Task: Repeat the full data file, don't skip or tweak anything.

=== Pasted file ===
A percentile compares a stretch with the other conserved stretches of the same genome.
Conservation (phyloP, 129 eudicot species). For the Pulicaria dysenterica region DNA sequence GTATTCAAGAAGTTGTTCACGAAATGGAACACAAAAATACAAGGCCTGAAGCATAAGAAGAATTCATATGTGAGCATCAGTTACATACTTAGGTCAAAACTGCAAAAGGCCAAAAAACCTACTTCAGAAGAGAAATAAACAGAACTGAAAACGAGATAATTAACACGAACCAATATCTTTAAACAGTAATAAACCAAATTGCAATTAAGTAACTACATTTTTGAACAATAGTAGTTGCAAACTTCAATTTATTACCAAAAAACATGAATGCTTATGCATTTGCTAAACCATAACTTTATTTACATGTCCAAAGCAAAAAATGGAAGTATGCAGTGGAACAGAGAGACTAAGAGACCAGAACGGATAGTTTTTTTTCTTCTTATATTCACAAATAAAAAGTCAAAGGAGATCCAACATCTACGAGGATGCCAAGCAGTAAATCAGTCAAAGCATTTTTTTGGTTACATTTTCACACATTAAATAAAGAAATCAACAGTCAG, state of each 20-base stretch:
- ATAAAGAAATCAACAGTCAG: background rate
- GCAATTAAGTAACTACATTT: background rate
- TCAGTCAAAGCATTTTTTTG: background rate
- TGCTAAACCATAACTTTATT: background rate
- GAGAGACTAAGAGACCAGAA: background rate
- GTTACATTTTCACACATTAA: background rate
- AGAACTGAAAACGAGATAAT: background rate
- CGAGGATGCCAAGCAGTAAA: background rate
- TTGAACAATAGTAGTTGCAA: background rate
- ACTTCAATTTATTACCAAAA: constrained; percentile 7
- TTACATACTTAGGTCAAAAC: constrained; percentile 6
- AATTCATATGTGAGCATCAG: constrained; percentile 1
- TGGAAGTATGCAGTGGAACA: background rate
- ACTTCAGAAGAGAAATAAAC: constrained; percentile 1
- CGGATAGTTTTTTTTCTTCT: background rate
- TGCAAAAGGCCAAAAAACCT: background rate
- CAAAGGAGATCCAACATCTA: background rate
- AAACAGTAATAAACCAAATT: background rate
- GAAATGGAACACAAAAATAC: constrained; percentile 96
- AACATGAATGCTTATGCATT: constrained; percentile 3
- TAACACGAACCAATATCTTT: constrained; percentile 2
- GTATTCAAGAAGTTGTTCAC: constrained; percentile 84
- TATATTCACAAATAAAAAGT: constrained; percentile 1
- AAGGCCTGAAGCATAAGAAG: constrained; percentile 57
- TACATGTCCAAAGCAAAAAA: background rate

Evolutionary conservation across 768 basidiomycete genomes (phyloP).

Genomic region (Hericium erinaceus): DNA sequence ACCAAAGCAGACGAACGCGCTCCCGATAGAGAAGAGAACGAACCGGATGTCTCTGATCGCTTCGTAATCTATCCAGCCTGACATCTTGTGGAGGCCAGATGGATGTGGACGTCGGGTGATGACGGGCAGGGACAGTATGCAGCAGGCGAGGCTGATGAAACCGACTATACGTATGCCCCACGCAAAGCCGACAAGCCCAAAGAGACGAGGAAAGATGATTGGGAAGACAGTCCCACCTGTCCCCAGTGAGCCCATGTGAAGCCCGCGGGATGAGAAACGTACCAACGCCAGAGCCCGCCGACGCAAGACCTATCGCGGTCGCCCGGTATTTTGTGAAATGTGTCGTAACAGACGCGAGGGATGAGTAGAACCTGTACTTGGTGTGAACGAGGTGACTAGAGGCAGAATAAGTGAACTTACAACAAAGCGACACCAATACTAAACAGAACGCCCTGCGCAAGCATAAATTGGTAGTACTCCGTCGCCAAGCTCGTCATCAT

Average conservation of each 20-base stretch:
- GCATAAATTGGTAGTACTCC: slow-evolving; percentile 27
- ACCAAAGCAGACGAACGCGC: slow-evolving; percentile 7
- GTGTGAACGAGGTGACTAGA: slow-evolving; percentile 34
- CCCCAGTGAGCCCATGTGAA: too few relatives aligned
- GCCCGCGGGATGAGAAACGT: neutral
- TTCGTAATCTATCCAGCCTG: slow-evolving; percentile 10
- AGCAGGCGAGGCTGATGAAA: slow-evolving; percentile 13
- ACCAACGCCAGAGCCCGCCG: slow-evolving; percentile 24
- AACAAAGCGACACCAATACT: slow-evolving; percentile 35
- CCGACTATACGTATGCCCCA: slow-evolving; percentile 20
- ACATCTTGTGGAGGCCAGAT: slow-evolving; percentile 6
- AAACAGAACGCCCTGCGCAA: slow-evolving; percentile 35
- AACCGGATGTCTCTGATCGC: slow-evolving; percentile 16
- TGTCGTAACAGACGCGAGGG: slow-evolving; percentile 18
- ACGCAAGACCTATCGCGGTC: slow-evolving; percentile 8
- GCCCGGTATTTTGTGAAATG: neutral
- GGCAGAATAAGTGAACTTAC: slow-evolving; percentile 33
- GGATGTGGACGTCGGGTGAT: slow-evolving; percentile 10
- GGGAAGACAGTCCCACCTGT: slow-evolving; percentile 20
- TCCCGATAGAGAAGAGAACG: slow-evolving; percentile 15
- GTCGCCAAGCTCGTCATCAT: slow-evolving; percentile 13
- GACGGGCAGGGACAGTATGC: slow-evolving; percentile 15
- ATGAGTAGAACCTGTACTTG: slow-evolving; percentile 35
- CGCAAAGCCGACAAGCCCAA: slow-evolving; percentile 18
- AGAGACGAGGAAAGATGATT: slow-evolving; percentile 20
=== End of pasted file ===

A percentile compares a stretch with the other conserved stretches of the same genome.
Conservation (phyloP, 129 eudicot species). For the Pulicaria dysenterica region DNA sequence GTATTCAAGAAGTTGTTCACGAAATGGAACACAAAAATACAAGGCCTGAAGCATAAGAAGAATTCATATGTGAGCATCAGTTACATACTTAGGTCAAAACTGCAAAAGGCCAAAAAACCTACTTCAGAAGAGAAATAAACAGAACTGAAAACGAGATAATTAACACGAACCAATATCTTTAAACAGTAATAAACCAAATTGCAATTAAGTAACTACATTTTTGAACAATAGTAGTTGCAAACTTCAATTTATTACCAAAAAACATGAATGCTTATGCATTTGCTAAACCATAACTTTATTTACATGTCCAAAGCAAAAAATGGAAGTATGCAGTGGAACAGAGAGACTAAGAGACCAGAACGGATAGTTTTTTTTCTTCTTATATTCACAAATAAAAAGTCAAAGGAGATCCAACATCTACGAGGATGCCAAGCAGTAAATCAGTCAAAGCATTTTTTTGGTTACATTTTCACACATTAAATAAAGAAATCAACAGTCAG, state of each 20-base stretch:
- ATAAAGAAATCAACAGTCAG: background rate
- GCAATTAAGTAACTACATTT: background rate
- TCAGTCAAAGCATTTTTTTG: background rate
- TGCTAAACCATAACTTTATT: background rate
- GAGAGACTAAGAGACCAGAA: background rate
- GTTACATTTTCACACATTAA: background rate
- AGAACTGAAAACGAGATAAT: background rate
- CGAGGATGCCAAGCAGTAAA: background rate
- TTGAACAATAGTAGTTGCAA: background rate
- ACTTCAATTTATTACCAAAA: constrained; percentile 7
- TTACATACTTAGGTCAAAAC: constrained; percentile 6
- AATTCATATGTGAGCATCAG: constrained; percentile 1
- TGGAAGTATGCAGTGGAACA: background rate
- ACTTCAGAAGAGAAATAAAC: constrained; percentile 1
- CGGATAGTTTTTTTTCTTCT: background rate
- TGCAAAAGGCCAAAAAACCT: background rate
- CAAAGGAGATCCAACATCTA: background rate
- AAACAGTAATAAACCAAATT: background rate
- GAAATGGAACACAAAAATAC: constrained; percentile 96
- AACATGAATGCTTATGCATT: constrained; percentile 3
- TAACACGAACCAATATCTTT: constrained; percentile 2
- GTATTCAAGAAGTTGTTCAC: constrained; percentile 84
- TATATTCACAAATAAAAAGT: constrained; percentile 1
- AAGGCCTGAAGCATAAGAAG: constrained; percentile 57
- TACATGTCCAAAGCAAAAAA: background rate

Evolutionary conservation across 768 basidiomycete genomes (phyloP).

Genomic region (Hericium erinaceus): DNA sequence ACCAAAGCAGACGAACGCGCTCCCGATAGAGAAGAGAACGAACCGGATGTCTCTGATCGCTTCGTAATCTATCCAGCCTGACATCTTGTGGAGGCCAGATGGATGTGGACGTCGGGTGATGACGGGCAGGGACAGTATGCAGCAGGCGAGGCTGATGAAACCGACTATACGTATGCCCCACGCAAAGCCGACAAGCCCAAAGAGACGAGGAAAGATGATTGGGAAGACAGTCCCACCTGTCCCCAGTGAGCCCATGTGAAGCCCGCGGGATGAGAAACGTACCAACGCCAGAGCCCGCCGACGCAAGACCTATCGCGGTCGCCCGGTATTTTGTGAAATGTGTCGTAACAGACGCGAGGGATGAGTAGAACCTGTACTTGGTGTGAACGAGGTGACTAGAGGCAGAATAAGTGAACTTACAACAAAGCGACACCAATACTAAACAGAACGCCCTGCGCAAGCATAAATTGGTAGTACTCCGTCGCCAAGCTCGTCATCAT

Average conservation of each 20-base stretch:
- GCATAAATTGGTAGTACTCC: slow-evolving; percentile 27
- ACCAAAGCAGACGAACGCGC: slow-evolving; percentile 7
- GTGTGAACGAGGTGACTAGA: slow-evolving; percentile 34
- CCCCAGTGAGCCCATGTGAA: too few relatives aligned
- GCCCGCGGGATGAGAAACGT: neutral
- TTCGTAATCTATCCAGCCTG: slow-evolving; percentile 10
- AGCAGGCGAGGCTGATGAAA: slow-evolving; percentile 13
- ACCAACGCCAGAGCCCGCCG: slow-evolving; percentile 24
- AACAAAGCGACACCAATACT: slow-evolving; percentile 35
- CCGACTATACGTATGCCCCA: slow-evolving; percentile 20
- ACATCTTGTGGAGGCCAGAT: slow-evolving; percentile 6
- AAACAGAACGCCCTGCGCAA: slow-evolving; percentile 35
- AACCGGATGTCTCTGATCGC: slow-evolving; percentile 16
- TGTCGTAACAGACGCGAGGG: slow-evolving; percentile 18
- ACGCAAGACCTATCGCGGTC: slow-evolving; percentile 8
- GCCCGGTATTTTGTGAAATG: neutral
- GGCAGAATAAGTGAACTTAC: slow-evolving; percentile 33
- GGATGTGGACGTCGGGTGAT: slow-evolving; percentile 10
- GGGAAGACAGTCCCACCTGT: slow-evolving; percentile 20
- TCCCGATAGAGAAGAGAACG: slow-evolving; percentile 15
- GTCGCCAAGCTCGTCATCAT: slow-evolving; percentile 13
- GACGGGCAGGGACAGTATGC: slow-evolving; percentile 15
- ATGAGTAGAACCTGTACTTG: slow-evolving; percentile 35
- CGCAAAGCCGACAAGCCCAA: slow-evolving; percentile 18
- AGAGACGAGGAAAGATGATT: slow-evolving; percentile 20